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The Sound

Whitey Morgan


Performs honky-tonk road show at Wooly’s

Photo by Michael Mesfoto

When Whitey Morgan was a child, his grandpa played guitar, strumming the tunes of Johnny Paycheck, Hank Williams, Johnny Cash and other country classics. He demonstrated several country chords while Whitey soaked in the melodies, practicing on his own.

When Whitey became a teenager, he began listening to classic rock musicians such as Tom Petty and Bob Seger. He started his own band, and instead of picking up a guitar, he opted to play the drums.

Now fast forward to Whitey’s young adulthood. He had previously enjoyed playing the drums. But when his grandfather died, Whitey inherited Grandpa’s guitar, and once he held the beloved instrument in his hands, his drumming career was over. Soon, melding both country and rock music, he formed his own band, Whitey Morgan and the 78’s. The group brings its tour to Des Moines on Nov. 9, performing at Wooly’s.

Whitey spoke to CITYVIEW about his new album and upcoming concert. He released a new album, “Hard Times and White Lines” on Oct. 26 (see review on Sound check). With 10 country-honk-tonk tunes, he says this album didn’t change much from his previous four albums.

Prep Iowa

“I don’t tend to stray from the past,” he says. “It’s more of the same type of music — the same direction. That might sound boring, but it works for me.”

He says his album is still heavily influenced by Waylon Jennings, but with a combination of his classic rock background.

“It’s not all ‘70s outlaw music. I’ve let my rock influence of Petty and Seger into the picture,” he says. “I’m narrowing it down to a sound of my own.”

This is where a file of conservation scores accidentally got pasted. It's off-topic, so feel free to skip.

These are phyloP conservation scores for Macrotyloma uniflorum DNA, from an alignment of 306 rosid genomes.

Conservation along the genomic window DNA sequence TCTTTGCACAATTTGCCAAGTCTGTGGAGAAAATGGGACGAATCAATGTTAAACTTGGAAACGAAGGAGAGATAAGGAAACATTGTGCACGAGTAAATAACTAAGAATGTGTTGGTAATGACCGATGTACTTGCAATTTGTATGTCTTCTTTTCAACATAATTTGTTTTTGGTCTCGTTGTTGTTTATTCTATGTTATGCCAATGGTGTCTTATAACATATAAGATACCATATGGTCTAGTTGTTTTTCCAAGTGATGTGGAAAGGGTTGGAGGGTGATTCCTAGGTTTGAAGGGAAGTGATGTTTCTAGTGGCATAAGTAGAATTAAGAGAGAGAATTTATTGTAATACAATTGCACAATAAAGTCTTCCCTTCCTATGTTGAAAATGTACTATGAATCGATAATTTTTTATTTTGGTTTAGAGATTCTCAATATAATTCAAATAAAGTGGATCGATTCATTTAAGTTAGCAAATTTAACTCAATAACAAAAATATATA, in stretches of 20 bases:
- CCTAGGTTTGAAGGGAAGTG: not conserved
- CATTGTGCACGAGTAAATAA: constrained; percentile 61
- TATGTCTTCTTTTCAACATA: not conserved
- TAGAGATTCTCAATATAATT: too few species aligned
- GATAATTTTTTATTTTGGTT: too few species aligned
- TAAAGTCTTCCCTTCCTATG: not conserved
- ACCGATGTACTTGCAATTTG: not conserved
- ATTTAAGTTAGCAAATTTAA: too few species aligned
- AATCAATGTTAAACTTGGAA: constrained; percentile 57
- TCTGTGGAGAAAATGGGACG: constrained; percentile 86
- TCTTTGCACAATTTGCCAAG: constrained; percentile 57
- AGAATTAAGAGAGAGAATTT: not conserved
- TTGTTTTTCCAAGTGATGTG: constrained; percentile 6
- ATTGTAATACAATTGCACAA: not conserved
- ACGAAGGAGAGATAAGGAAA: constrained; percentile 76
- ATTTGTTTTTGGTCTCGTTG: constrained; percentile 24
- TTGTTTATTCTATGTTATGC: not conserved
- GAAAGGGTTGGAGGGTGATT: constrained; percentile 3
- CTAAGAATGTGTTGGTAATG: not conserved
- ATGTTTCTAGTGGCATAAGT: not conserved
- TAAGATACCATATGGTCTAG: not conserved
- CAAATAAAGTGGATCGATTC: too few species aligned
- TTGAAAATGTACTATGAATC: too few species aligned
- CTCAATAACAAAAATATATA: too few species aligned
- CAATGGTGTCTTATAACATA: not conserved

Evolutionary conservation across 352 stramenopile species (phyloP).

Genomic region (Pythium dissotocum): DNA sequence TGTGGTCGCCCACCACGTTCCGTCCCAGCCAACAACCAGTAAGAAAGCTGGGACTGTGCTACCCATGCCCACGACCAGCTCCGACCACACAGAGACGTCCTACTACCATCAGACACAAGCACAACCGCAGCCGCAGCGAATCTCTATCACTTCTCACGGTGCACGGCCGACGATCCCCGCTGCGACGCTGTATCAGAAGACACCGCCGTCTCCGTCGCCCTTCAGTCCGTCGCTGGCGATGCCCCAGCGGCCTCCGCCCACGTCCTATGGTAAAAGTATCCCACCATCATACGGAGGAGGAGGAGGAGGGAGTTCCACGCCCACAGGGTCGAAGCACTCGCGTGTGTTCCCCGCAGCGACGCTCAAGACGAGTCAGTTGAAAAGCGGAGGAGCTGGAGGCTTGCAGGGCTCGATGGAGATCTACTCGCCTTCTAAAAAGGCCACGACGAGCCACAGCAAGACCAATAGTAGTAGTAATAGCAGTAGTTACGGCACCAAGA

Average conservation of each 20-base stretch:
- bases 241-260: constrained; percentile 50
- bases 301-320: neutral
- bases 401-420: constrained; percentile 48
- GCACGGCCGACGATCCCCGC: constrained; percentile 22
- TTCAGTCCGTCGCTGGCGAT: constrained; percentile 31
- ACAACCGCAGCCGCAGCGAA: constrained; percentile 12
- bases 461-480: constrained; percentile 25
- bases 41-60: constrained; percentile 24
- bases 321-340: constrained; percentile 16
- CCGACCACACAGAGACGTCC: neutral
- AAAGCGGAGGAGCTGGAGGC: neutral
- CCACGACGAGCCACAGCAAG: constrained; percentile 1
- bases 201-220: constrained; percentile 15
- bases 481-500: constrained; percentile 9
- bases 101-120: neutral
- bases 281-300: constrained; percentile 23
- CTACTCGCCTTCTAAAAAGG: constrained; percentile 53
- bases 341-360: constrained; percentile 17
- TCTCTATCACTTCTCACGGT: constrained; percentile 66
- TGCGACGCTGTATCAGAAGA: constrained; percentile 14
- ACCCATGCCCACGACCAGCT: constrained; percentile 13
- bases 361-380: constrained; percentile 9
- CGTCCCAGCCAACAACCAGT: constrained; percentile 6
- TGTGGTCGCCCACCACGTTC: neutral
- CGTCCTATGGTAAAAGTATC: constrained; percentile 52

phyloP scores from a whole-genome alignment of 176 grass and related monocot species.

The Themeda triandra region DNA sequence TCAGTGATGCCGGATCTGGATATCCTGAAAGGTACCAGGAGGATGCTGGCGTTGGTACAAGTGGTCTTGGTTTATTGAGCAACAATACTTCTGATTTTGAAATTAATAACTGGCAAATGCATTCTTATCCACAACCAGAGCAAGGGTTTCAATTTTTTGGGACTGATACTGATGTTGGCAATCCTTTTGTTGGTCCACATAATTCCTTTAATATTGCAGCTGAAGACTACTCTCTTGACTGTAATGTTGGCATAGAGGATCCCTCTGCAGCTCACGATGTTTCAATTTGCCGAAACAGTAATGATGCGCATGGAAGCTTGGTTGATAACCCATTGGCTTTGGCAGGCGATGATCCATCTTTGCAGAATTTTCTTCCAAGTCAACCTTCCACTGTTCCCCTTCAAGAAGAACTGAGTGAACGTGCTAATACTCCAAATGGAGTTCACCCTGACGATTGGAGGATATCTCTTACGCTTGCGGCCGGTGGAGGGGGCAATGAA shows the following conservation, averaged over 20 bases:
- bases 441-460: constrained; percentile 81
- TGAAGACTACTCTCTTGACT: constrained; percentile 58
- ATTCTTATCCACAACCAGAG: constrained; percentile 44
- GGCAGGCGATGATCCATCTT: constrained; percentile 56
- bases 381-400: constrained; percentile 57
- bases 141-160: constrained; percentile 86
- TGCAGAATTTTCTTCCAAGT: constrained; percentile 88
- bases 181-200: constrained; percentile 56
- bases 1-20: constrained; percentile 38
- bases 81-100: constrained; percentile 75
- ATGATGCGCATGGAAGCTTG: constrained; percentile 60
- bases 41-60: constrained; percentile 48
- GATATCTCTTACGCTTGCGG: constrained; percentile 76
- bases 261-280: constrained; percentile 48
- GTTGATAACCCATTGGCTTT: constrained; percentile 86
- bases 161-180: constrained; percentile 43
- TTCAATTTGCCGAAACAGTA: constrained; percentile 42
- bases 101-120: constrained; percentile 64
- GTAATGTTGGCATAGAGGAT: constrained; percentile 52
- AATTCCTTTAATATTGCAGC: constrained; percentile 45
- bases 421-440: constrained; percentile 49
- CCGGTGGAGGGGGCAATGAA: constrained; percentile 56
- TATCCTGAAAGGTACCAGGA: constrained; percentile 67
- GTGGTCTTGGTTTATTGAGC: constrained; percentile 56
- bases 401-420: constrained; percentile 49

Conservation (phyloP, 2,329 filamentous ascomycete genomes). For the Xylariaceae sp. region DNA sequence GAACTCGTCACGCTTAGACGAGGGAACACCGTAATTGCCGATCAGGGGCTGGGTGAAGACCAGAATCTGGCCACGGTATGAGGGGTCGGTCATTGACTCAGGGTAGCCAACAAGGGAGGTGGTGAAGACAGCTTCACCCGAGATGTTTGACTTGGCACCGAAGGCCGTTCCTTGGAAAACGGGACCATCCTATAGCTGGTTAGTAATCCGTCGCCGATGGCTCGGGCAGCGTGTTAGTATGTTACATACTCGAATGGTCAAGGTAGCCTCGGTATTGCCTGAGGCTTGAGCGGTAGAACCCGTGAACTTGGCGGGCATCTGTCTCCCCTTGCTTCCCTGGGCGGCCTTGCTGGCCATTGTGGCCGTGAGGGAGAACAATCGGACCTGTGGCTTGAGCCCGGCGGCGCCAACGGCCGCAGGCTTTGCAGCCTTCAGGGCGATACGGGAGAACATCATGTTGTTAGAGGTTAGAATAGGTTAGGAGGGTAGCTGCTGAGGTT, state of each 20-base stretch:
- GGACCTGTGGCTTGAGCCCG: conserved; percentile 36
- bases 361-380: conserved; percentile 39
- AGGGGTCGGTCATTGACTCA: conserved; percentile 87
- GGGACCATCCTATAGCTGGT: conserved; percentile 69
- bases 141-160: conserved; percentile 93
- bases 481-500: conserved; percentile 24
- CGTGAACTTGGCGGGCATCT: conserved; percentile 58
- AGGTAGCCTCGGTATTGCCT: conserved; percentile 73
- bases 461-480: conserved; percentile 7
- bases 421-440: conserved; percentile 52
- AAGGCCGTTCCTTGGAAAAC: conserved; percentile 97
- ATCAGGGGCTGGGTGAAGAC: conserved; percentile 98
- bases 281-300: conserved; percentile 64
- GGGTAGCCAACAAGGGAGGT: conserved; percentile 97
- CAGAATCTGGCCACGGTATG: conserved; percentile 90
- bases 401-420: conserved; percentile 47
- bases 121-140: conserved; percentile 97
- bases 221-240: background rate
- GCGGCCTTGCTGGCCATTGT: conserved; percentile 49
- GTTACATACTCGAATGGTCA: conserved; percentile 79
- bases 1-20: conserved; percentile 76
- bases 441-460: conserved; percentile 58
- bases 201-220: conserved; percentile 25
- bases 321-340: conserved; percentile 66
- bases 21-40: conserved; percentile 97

His grandpa is still a significant influence in his musical endeavors. Whitey finally fulfilled one of his grandpa’s wishes — to play in the Grand Ole Opry.

Whitey recently played the Ryman Auditorium, which formerly served as the Grand Ole Opry from 1943-1974.
“All of my grandpa’s heroes played at the Ryman,” he says. “It’s always been my dream to play there since I was a kid. It was a memorable night. I had lots of family and friends come — knowing it was a special night for me.”

Whitey and his 78’s band members have toured together for six years. He appreciates the loyalty of his mates and the experiences they have shared while touring together.

“There’s no replacement of the things you pick up on while touring on the road,” he says. “There are so many life lessons — which is an irreplaceable part of touring.”

However, touring has changed from his early years.

“We were broke, but there was less pressure,” he says. “We might have only had 10 people show up. Now there are a thousand people to please.”

The toughest part of touring is leaving his family — and his 2-and-a-half-year-old son. He says his life situations have “flip flopped.”

“I used to love being out on the road because I didn’t like my home life,” he says. “Now I like my home life and miss my son and wife.”

He’ll make the trek to Des Moines for a repeat show at Wooly’s, where fans can expect the recognizable thunderous show as in previous concerts.

“It’s a loud, energetic honky-tonk concert,” he says. “I don’t say country, because it’s not country. It’ll be like walking into a familiar honky-tonk bar.”

Catch Whitey Morgan with opener Alex Williams on Nov. 9 at Wooly’s. Tickets cost $25, available from Ticketfly. ♦

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